5 best health care jobs that don't require a 4-year degree

Last Updated Apr 14, 2016 11:48 AM EDT

Even as the U.S. job market finds its footing, the health care field continues to outshine other sectors in terms of anticipated employment growth. Through 2024, the number of jobs in it is projected to grow by 2.3 million, or 19 percent, faster than the average rate of growth for all occupations, according to the Bureau of Labor Statistics.

The aging U.S. population and expanded insurance coverage under the Affordable Care Act are spurring higher demand for health care, contributing to robust hiring in the sector. Meanwhile, many health care workers are retiring, creating job openings, according to staffing firm Execu|Search Group.

"There is no gig economy for health care," said Rose Baker, an assistant professor at the University of North Texas who studies employment trends.

Positions for registered nurses account for most of the current job openings in health care, but demand is also strong for workers to fill positions that don't require a four-year degree, according to job search engine Simply Hired, which last week released a ranking of the best such jobs.

Those occupations -- weighted for past and projected growth, average salary, number of available jobs and other factors -- require relatively little in the way of post-secondary education, generally a year or less.

Topping the ranking is licensed practical nurse (LPN), an occupation that, as of March, had year-over-year job growth of nearly 7 percent and more than 55,000 U.S. openings. Phlebotomists (who draw blood for tests, transfusions and other uses), operating-room technicians, medical assistants and radiographers (who take x-rays and perform other types of diagnostic-imaging exams) also made the top half of the ranking, in that order.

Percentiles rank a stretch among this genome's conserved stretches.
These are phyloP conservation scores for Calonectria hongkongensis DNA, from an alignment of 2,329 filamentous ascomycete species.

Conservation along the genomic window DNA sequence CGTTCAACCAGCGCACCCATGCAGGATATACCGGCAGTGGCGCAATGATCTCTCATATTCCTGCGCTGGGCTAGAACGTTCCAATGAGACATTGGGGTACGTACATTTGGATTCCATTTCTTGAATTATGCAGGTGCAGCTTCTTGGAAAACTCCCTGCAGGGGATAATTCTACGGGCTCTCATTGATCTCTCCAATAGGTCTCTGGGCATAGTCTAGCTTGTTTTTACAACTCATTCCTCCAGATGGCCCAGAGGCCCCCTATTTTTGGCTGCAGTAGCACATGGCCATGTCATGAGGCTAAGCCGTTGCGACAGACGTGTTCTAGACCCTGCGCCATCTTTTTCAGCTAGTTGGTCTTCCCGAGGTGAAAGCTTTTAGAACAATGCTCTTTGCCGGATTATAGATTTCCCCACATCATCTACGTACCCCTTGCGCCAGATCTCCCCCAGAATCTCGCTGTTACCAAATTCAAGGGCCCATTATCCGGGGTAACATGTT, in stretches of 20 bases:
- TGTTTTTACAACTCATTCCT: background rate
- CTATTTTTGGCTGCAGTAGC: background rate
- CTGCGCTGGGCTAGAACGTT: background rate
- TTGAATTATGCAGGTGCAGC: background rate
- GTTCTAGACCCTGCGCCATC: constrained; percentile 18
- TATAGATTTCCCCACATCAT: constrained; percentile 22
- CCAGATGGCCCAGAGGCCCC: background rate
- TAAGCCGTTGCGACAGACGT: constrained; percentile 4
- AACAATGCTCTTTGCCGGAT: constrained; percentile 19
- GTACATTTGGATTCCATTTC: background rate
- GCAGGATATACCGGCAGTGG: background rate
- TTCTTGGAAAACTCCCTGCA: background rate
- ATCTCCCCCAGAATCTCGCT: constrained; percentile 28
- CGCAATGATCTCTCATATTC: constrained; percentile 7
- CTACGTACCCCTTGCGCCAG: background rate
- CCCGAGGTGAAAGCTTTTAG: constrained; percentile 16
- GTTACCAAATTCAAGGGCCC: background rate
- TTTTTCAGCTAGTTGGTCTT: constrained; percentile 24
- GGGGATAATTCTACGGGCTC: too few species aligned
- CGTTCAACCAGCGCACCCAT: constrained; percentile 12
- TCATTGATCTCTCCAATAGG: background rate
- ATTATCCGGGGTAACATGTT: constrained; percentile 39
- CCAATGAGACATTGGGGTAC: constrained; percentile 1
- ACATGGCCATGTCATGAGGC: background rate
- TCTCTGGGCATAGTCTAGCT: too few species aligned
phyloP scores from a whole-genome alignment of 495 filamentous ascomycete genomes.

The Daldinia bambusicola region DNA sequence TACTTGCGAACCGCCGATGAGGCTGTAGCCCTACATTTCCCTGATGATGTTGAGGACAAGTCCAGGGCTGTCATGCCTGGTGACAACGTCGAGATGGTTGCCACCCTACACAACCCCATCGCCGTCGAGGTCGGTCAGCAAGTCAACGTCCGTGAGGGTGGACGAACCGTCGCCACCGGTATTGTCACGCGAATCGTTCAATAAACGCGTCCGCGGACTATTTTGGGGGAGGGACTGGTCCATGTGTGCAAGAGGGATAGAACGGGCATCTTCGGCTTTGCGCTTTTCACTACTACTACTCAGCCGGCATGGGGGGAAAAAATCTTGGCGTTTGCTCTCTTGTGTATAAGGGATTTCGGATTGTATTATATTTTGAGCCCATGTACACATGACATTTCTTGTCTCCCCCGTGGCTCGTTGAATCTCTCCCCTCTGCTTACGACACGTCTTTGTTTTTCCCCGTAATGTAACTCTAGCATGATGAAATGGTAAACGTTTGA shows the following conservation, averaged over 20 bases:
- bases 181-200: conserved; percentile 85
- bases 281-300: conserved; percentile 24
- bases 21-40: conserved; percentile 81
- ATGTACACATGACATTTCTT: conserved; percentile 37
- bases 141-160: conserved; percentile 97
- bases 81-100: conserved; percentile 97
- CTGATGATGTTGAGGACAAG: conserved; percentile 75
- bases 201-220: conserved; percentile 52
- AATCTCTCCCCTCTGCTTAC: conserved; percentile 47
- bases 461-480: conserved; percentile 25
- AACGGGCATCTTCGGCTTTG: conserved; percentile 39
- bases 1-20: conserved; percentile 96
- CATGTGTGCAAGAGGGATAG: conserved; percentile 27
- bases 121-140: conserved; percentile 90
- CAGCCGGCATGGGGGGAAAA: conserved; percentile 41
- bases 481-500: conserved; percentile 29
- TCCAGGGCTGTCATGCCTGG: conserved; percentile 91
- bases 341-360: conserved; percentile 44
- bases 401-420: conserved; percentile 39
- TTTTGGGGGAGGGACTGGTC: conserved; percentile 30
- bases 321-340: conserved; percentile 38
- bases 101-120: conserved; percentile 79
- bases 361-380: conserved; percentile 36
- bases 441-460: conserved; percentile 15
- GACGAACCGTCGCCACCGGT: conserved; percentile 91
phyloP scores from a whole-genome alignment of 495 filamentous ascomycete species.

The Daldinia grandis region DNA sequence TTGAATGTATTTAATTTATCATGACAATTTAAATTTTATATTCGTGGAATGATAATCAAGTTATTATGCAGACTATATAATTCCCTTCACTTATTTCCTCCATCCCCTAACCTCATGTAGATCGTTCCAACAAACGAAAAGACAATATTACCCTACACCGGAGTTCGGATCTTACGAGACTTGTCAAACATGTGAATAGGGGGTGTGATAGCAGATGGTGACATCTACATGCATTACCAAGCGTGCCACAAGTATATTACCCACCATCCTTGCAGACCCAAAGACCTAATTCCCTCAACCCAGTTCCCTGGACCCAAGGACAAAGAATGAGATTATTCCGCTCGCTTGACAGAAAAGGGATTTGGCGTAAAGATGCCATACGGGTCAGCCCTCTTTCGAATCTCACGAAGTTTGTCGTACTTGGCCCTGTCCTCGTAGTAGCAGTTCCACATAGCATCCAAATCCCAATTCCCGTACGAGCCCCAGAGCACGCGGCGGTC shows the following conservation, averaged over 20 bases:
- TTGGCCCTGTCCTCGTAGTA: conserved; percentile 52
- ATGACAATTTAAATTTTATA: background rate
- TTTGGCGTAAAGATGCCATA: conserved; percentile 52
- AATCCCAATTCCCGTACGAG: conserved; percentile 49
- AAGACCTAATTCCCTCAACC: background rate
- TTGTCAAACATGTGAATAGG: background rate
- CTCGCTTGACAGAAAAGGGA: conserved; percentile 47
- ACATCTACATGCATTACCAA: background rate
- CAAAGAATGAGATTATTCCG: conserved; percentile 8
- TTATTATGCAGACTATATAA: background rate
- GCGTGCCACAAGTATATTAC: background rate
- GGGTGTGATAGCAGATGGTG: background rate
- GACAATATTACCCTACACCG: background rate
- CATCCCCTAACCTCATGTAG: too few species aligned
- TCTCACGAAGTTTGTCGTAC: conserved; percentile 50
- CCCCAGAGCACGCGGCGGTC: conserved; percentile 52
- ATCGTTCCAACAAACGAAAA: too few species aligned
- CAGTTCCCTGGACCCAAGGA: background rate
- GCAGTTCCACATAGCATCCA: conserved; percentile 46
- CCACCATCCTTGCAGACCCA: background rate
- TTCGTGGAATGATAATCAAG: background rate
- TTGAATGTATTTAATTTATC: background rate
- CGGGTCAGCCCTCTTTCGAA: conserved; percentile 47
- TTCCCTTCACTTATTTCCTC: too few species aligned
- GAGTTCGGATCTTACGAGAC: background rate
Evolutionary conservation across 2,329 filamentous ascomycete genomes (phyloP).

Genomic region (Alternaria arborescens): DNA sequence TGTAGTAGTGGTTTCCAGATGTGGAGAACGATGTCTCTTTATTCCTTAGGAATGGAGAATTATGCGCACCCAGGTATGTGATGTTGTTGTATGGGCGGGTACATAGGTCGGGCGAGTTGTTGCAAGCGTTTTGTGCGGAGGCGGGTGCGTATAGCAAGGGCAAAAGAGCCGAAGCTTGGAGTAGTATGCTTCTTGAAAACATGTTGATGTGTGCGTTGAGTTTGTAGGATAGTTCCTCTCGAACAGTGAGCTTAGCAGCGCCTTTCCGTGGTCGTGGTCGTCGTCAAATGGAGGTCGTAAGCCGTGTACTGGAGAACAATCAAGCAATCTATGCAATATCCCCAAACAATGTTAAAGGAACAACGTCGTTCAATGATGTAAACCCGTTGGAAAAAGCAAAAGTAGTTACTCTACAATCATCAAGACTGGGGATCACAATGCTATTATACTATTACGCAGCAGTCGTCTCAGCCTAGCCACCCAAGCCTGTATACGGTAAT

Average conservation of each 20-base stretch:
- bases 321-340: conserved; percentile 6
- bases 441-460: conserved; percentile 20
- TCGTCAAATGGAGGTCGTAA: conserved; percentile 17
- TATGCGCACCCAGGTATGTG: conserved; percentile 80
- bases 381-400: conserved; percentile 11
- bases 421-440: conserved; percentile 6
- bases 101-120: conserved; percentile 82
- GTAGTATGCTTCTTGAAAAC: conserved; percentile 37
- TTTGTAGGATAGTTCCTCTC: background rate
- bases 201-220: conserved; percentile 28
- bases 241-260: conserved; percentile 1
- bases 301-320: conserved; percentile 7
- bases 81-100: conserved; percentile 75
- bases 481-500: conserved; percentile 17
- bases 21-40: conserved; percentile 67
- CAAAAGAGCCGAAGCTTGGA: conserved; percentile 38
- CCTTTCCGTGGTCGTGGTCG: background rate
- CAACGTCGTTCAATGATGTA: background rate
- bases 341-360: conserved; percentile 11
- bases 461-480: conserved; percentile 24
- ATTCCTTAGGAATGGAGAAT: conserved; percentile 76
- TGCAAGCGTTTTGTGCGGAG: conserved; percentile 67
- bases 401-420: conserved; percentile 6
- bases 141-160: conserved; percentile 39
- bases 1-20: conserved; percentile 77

While such positions have plenty of openings, these jobs certainly aren't for everyone. Many of them are demanding and fast-paced, and some, such as nursing, are also physically taxing.

What's more, many of them don't pay all that much, particularly in nonhospital settings, where workers typically aren't unionized. Phlebotomists, for instance, earn $28,623 a year on average, according to Simply Hired. It might be tough to support a family of four on that salary, which is slightly more than the 2015 federal poverty level ($24,250) for a family of that size.

"These are high-volume jobs, but they aren't the highest-paying jobs," said Kyle Mattice, president of health services at Execu|Search Group.

For some people, taking a job as an LPN or phlebotomist may be the first step in a health care career, said Mattice, who noted that wages across the health care field are rising, thanks to the strong demand for workers and coming minimum wage hikes to $15 per hour in places like California and New York. Those increases should result in a significant bump for home health aides and other types of low-wage health care workers.

"If you enjoy working with people and think that one of these jobs may interest you, these are huge growth areas, and there are tons of opportunities," Mattice said. "Maybe someone works as a phlebotomist or medical assistant and pursues a higher degree at the same time -- a lot of people do that."